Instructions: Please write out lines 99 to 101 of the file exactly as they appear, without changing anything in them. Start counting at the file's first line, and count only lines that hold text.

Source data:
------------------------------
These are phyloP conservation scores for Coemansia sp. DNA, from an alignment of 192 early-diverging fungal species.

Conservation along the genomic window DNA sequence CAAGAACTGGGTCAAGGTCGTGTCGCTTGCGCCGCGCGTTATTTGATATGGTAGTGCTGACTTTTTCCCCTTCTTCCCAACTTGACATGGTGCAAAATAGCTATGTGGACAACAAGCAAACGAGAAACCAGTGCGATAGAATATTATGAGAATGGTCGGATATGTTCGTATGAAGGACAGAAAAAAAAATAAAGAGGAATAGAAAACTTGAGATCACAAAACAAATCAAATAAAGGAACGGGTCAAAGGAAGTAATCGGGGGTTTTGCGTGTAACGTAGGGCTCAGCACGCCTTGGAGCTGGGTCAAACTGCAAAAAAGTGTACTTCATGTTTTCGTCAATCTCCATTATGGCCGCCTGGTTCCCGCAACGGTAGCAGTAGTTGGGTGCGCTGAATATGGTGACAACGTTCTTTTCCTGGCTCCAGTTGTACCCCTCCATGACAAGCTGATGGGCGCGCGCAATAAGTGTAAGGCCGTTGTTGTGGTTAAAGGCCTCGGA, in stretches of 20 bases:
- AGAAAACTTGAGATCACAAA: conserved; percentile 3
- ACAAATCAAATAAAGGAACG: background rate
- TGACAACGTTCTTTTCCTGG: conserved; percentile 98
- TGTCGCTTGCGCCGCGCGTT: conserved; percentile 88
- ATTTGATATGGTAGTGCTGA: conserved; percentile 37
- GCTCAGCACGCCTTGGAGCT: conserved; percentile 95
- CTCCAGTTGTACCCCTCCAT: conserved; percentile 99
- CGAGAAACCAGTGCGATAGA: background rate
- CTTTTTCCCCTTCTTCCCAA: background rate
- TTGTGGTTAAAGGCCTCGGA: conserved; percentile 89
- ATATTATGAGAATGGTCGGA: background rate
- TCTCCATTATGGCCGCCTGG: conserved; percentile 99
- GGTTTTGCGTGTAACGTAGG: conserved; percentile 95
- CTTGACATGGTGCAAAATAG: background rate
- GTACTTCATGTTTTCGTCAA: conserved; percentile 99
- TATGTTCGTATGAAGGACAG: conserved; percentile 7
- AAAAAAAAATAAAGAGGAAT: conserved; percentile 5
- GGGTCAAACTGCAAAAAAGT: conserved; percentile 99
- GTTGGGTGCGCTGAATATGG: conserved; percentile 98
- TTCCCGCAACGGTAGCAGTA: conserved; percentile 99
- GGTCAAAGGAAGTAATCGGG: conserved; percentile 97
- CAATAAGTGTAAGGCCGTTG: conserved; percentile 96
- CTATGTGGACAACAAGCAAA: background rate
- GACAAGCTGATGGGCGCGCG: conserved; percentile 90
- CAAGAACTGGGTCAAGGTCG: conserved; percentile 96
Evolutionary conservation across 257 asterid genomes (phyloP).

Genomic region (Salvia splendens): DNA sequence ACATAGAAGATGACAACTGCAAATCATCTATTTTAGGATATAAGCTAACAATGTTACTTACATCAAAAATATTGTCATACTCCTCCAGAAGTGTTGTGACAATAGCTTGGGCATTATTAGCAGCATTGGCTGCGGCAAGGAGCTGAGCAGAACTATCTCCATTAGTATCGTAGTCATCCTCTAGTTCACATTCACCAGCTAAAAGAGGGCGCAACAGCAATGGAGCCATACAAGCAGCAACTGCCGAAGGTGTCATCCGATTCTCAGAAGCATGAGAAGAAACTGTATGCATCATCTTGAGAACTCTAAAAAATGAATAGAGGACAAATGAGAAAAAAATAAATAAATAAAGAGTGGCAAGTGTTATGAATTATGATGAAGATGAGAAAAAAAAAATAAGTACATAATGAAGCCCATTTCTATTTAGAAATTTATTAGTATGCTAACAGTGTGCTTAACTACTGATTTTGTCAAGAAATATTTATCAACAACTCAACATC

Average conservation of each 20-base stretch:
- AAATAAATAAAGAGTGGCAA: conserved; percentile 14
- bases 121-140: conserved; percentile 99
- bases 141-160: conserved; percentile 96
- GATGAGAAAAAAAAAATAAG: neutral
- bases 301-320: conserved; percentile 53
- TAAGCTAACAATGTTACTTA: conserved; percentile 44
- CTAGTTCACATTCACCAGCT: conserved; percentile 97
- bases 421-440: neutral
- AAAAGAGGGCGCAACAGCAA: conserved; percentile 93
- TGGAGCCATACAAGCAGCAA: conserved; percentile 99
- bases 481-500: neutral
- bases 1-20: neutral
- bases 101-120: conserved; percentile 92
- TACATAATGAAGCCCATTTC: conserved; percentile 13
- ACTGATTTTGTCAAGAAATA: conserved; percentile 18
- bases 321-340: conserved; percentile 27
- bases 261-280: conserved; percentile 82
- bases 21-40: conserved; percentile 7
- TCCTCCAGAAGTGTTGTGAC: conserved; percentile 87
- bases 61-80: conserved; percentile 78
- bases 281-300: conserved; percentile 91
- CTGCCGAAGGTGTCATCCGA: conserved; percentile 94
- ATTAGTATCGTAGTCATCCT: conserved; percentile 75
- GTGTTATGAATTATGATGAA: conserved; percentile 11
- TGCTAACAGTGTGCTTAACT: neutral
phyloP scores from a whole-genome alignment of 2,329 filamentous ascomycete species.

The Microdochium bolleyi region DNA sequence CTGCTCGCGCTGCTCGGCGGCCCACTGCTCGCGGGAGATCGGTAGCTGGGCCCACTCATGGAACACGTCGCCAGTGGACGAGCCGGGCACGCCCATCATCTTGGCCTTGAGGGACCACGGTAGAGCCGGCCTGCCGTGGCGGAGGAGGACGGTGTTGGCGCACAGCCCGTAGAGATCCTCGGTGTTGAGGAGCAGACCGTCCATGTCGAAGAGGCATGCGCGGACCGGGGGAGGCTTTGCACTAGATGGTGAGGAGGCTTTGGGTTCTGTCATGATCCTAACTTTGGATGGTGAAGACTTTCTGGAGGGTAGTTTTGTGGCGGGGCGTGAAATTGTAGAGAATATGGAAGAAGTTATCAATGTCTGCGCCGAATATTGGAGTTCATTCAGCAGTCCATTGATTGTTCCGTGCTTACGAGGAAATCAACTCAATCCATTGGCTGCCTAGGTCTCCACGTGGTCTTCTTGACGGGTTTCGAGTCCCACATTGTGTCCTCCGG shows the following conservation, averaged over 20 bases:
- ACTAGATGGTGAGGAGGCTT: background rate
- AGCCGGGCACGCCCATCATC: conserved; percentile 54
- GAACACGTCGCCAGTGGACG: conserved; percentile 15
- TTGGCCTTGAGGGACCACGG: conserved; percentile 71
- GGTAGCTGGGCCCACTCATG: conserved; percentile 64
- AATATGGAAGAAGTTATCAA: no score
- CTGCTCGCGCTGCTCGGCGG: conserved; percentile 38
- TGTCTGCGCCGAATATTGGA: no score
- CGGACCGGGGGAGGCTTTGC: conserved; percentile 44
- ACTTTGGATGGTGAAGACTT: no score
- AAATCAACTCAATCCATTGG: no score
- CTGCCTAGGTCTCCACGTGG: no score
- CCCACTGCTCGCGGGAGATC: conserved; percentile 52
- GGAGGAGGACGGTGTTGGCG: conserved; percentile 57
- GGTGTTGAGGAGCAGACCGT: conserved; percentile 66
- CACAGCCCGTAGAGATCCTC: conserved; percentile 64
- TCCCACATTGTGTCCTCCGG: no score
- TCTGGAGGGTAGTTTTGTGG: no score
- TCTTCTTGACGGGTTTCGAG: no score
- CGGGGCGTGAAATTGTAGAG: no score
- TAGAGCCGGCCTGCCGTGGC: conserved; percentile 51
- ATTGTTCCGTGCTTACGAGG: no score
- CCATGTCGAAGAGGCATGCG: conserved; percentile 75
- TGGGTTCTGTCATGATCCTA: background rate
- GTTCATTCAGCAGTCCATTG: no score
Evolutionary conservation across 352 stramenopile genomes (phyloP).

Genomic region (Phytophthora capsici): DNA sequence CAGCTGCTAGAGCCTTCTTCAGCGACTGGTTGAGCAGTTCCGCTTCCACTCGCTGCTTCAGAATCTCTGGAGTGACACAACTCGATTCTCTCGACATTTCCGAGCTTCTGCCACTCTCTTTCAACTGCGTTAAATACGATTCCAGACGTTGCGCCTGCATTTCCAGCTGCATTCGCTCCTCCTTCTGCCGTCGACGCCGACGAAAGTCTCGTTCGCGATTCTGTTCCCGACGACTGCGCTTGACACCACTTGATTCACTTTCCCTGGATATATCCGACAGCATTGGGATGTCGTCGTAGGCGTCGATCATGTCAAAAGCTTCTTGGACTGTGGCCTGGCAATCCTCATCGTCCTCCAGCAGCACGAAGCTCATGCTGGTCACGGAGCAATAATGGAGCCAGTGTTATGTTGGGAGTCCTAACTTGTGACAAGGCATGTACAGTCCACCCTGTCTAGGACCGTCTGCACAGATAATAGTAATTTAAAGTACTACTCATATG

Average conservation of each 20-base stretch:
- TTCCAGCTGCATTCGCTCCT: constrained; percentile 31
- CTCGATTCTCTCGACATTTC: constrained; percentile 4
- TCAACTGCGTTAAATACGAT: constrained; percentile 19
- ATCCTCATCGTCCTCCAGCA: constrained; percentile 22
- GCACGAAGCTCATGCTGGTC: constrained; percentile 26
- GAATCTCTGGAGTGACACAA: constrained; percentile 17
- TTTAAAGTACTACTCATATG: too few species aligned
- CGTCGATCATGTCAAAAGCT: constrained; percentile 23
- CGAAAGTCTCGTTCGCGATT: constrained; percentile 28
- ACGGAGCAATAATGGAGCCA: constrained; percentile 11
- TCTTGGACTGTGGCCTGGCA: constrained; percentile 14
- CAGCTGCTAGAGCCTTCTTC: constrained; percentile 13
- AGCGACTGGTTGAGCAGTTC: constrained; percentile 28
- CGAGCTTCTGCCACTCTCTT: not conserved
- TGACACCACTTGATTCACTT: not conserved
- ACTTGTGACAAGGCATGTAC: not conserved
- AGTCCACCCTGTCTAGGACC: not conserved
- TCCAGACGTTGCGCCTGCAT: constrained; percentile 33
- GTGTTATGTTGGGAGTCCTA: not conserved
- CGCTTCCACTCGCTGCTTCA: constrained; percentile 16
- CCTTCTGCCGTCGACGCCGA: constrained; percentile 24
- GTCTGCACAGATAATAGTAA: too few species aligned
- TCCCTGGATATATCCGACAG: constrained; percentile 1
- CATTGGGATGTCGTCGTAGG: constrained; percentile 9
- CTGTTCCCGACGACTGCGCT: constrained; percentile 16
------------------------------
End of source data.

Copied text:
- CGAGCTTCTGCCACTCTCTT: not conserved
- TGACACCACTTGATTCACTT: not conserved
- ACTTGTGACAAGGCATGTAC: not conserved